Since the introduction of DNA testing - and as more information becomes easily available through the Internet - horse folks and breeders are better able to make responsible decisions concerning equine genetic disorders. They potentially exist in every breed of horse, but since it is Quarter Horses we raise here, we are focused on them in particular.The ‘5-Panel Test’ as it has been dubbed, has been available since 2007 and is conducted by the Veterinary Genetics Laboratory (VGL) at University of Davis (UC Davis) in California, USA. The test kit can be ordered through AQHA by the breeder/horse owner and is sent directly to UC Davis, with an enclosed ‘postcard’ also going to AQHA to notify them that the sample has been submitted. The results are sent directly to AQHA who, in turn, notifies the breeder/owner; and records the results on the horse’s permanent record at AQHA. It should be noted that individual tests (and colour tests) can be ordered and submitted directly through VGL and other genetics laboratories, but to do the complete 5-Panel at one time, the kit must be ordered through AQHA.The five genetic disorders that are tested for in Quarter Horses are: HYPP, HERDA, GBED, MH and PSSM1. Some of these disorders have been traced back to a particular Stallion. For example, HYPP first showed up in the offspring of Impressive, an extremely prolific sire popular among the Halter Horse crowd for his size and exceptionally heavy muscling. HERDA has led back to Poco Bueno, and PSSM1 is suspected to have started with King P234, although other sires are rumoured to be involved also. An excellent article on Genetic Disorders in Quarter Horses and Related Breeds, written by Heather Smith Thomas in 2009, can be found here: http://www.onlinedigitalpubs.com/publication/?i=18672&page=1&p=357It should be emphasized that having one of these sires in a horse’s pedigree does not automatically mean the animal carries a disorder. Because they are passed genetically (and are often a Recessive trait), these disorders follow the same rules for Mendel’s Law as colour genes do (see have bred out the faulty gene in many cases and, nowadays, informed breeders are eliminating them further through selective and responsible breeding. The key words here being ‘informed’ and ‘responsible’... and that is what the ‘5-Panel Test’ is for.The ‘sample’ consists of a small lock of hair pulled from mane or tail of the horse, which is taped to the form at the place indicated on the sheet. It is important that the hair follicles (ends) still be attached, since this is where the DNA sampling is done. The easiest way to pull the required hair is to wrap 20-30 strands of the mane around your forefinger as close as you can to the neck, then jerk sharply down. It doesn’t hurt the horse, most don’t pay any attention at all. Hold the hair ends up to the light and you should see very small white ends, usually slightly wider than the hair itself. Voila! these are hair follicles (some hair ends look dark with a tiny ‘hook’ at the end instead). Foals should have the sample pulled from the upper part of the tail, because the baby hair in their mane is too fine.To send the sample in, tape the hair onto the form where indicated, fold where indicated, and put this in an envelope addressed to VGL. There should also be an Import Permit enclosed and a Declaration to fill out and sign. These should go into a separate envelope, put “IMPORT PERMIT” instead of an address and then tape the two envelopes back to back, with tape along the two narrow sides. This allows the Border authorities to remove the Permit without disturbing your sample. If no Permit/Declaration is enclosed in your kit, a PDF copy can be downloaded at no cost from the VGL website (www.vgl.com) If a horse comes back with a positive indication (marker) for one of these disorders, it does not necessarily mean that the horse itself HAS this disorder. Most of these disorders require TWO markers - one from the sire and one from the dam - for the disorder to be inherited. Therefore it is crucial to ensure that a broodmare with a genetic ‘marker’ is never bred to a stallion that carries the same marker.When we first started our breeding program, we decided that, if we wanted to call ourselves ‘responsible breeders’ we had to look at every aspect of our breeding stock, from bloodlines and conformation to eye appeal, to ensure we were producing the best examples of the breed that we could. Good conformation and disposition were key... rare colour was grand... and 5-Panel testing to avoid producing offspring with genetic disorders was essential.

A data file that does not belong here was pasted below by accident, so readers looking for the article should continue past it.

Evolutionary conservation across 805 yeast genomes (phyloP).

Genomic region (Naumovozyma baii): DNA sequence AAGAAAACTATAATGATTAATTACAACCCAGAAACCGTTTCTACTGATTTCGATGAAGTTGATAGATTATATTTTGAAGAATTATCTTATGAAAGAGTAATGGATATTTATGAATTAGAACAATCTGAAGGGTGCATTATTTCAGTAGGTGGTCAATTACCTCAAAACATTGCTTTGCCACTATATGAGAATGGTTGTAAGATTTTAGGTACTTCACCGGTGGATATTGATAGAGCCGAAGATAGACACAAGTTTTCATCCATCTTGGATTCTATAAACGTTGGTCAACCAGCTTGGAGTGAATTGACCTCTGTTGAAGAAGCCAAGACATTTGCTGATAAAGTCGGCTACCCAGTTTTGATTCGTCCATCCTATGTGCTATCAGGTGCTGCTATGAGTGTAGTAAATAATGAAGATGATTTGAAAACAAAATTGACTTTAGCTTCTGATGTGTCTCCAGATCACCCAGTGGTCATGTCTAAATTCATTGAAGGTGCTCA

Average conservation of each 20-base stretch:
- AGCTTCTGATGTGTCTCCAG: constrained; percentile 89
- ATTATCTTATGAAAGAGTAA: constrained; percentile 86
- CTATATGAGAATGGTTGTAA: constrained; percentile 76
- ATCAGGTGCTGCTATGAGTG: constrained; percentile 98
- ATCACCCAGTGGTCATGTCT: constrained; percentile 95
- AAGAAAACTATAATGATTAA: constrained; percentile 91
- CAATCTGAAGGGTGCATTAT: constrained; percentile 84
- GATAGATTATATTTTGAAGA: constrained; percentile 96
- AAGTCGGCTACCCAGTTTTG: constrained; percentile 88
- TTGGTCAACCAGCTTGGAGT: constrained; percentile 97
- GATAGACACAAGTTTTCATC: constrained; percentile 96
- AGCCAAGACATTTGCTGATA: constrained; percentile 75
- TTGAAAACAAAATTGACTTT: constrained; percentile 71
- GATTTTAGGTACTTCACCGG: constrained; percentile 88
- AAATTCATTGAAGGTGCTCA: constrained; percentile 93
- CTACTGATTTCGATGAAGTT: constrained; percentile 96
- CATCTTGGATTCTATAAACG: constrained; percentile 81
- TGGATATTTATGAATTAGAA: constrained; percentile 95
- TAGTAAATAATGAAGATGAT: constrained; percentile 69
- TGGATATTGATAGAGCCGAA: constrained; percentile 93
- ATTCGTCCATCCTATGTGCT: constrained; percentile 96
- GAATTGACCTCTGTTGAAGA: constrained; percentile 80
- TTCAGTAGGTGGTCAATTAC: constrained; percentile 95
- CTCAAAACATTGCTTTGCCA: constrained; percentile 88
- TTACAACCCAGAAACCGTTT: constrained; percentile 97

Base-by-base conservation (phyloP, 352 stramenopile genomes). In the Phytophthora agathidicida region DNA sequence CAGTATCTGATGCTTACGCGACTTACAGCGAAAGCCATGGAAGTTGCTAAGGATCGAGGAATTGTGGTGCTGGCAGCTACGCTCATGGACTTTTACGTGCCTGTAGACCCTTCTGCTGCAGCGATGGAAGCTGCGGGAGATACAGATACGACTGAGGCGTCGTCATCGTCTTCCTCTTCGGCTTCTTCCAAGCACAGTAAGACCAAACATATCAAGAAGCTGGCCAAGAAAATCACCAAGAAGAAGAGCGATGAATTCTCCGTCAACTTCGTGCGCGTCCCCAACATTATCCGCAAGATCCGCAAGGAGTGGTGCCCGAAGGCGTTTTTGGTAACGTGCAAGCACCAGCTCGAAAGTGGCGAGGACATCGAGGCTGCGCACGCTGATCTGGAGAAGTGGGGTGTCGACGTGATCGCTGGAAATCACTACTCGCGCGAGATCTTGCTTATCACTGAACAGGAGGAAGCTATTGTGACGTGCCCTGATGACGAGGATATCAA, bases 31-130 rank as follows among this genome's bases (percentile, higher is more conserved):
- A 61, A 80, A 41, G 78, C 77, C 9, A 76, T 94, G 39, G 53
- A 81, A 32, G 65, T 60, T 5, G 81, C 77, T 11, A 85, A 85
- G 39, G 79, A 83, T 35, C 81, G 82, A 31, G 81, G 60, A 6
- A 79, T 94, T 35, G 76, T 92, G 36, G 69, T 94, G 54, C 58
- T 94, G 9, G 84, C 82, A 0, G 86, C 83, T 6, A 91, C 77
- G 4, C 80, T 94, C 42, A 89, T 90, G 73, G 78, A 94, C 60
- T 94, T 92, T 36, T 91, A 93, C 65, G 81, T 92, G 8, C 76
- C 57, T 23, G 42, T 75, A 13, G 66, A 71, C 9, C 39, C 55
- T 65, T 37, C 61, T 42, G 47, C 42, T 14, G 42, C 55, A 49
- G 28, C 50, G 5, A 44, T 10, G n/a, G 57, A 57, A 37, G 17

Understanding the 5-Panel Test
Note: In Spring of 2013 the American Quarter Horse Association (AQHA) past new regulations that require all stallions exposed to 25 or more mares during the 2014 breeding season to have a genetic disease panel test on file with AQHA prior to the registration of their foals resulting from breedings occurring after January 1, 2014. Additionally, the Stud Book and Registration Committee recommended that ALL stallions will be required to have a genetic disease panel test on file with AQHA prior to the registration of their foals resulting from breedings occurring after January 1, 2015. These new rules are denoted as Rule REG108.4 and REG108.5 in the 2014 AQHA Official Handbook of Rules and Regulations.